It looks like the Google Pixel 6 is getting an important upgrade for the iPhone 13 and Galaxy S21.
Ultra-wideband (UWB) connectivity is something that Apple and Samsung have recently added to their flagship phones. The wireless communication protocol has a longer range than Bluetooth and can identify objects a few inches instead of a few feet. This can be used in smart home devices, but it also makes it especially convenient for location tracking, which is why it is used in Apple’s AirTags, Samsung’s SmartTag Plus and the upcoming Tile.
Until now, its adoption has been limited to high-end mobile phones: only the iPhone 1
XDA developer Mishaal Rahman first wrote that the technology is being tested on a “raven”, a code name that is believed to be a Pixel 6 device.
I have no more details to share, such as confirmation that the next generation Pixel will indeed support UWB if Google works on any UWB / BT trackers, whether the “crow” is a Pixel 6 or 6 XL, and so on. April 30, 2021
It is not clear for what purpose Google will use the technology. At the time of writing, none of the Nest smart home devices support UWB (although that doesn’t preclude future-generation support, of course), and we haven’t heard anything about Google creating its own smart tracker.
Google may just be looking for future things, but that feels like the Pixel 5 has dropped out of the leading high-end race with a more competitive mid-range device for the last time. If this model is valid for Pixel 6, then you would imagine that the company will reduce insignificant “pleasant to use” features instead of adding them.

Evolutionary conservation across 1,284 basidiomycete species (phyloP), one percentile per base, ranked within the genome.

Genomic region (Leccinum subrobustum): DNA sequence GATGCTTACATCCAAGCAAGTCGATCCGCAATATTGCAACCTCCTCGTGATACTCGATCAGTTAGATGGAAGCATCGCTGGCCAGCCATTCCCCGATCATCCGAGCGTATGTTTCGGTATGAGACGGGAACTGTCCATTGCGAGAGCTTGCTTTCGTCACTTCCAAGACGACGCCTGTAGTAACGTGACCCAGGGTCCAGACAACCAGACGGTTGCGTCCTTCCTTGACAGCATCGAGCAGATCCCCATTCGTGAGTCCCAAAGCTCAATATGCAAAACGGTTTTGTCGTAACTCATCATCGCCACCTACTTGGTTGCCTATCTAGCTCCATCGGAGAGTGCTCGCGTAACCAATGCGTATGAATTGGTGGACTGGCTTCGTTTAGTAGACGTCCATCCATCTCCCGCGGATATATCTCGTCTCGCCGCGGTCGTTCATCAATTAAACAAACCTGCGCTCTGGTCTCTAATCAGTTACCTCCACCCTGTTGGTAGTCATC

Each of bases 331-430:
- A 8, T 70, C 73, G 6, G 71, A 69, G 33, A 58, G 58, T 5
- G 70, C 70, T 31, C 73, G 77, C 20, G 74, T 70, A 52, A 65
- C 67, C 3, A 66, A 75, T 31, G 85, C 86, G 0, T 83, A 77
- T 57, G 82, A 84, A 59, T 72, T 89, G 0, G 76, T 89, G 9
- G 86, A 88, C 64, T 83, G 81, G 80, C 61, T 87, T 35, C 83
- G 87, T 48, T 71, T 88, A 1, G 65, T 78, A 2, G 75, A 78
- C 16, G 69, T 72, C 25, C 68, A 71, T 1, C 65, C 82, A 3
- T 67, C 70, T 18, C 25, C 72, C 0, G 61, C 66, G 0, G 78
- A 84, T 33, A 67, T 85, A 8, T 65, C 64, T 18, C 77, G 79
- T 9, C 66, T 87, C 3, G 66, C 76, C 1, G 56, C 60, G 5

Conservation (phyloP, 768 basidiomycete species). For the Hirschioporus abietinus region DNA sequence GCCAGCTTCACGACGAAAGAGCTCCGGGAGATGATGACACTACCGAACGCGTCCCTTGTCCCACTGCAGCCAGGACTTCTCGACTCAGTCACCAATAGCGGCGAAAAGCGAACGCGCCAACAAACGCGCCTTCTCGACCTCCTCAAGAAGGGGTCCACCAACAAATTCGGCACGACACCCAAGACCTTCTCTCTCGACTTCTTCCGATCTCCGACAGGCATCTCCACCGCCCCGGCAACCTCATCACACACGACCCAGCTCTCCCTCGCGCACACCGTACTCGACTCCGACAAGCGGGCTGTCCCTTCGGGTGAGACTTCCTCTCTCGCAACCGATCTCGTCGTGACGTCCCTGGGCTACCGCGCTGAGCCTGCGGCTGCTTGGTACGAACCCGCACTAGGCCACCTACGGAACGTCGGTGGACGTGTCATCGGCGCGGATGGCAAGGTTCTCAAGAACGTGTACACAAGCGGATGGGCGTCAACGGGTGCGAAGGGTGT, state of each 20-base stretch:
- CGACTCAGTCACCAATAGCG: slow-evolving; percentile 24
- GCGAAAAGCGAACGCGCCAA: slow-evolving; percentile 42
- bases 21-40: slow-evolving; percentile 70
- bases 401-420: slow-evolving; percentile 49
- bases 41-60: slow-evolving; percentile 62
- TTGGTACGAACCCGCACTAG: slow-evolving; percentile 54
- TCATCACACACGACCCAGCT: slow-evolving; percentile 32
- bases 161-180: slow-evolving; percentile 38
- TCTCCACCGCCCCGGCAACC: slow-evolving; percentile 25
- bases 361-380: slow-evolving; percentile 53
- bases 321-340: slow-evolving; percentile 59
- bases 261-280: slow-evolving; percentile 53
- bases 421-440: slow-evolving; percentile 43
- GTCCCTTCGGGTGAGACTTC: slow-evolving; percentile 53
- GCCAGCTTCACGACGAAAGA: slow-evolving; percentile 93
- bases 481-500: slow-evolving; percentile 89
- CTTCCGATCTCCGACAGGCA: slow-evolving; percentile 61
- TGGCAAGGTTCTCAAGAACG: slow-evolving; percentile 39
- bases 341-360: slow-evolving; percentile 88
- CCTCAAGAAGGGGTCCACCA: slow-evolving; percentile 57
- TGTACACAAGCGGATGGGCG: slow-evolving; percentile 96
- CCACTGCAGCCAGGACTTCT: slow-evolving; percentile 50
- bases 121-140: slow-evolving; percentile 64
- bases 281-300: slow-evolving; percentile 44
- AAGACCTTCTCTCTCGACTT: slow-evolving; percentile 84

Nevertheless, 9to5Google reviewed the documentation, which confirms that Google does work with UWB hardware developed by Qorvo. The site does not offer additional inside information on how it will be used, but notes that the open source UWB code for Android 12 is currently concerned with calculating distances and angles between devices with built-in technology. The technology is limited to system applications, the site adds, meaning they can’t be used by third-party Android developers.
While the Pixel 5a is close enough to allow camera samples to flow directly through Google’s own blogs, the Pixel 6 is still far away and the leaks are quite thin on the ground. But one thing that could change the game is for Google to take Apple’s route and use its own chips instead of relying on Qualcomm like most other Android makers.
The GS101 Whitechapel is reportedly a joint venture between Google and Samsung (although “GS” is supposed to mean “Google Silicon”), and companies will hope to offer the same impressive performance as Apple’s A-Series chips. If the Pixel 6 really uses Google’s own silicon, we look forward to doing so when the phones arrive this fall.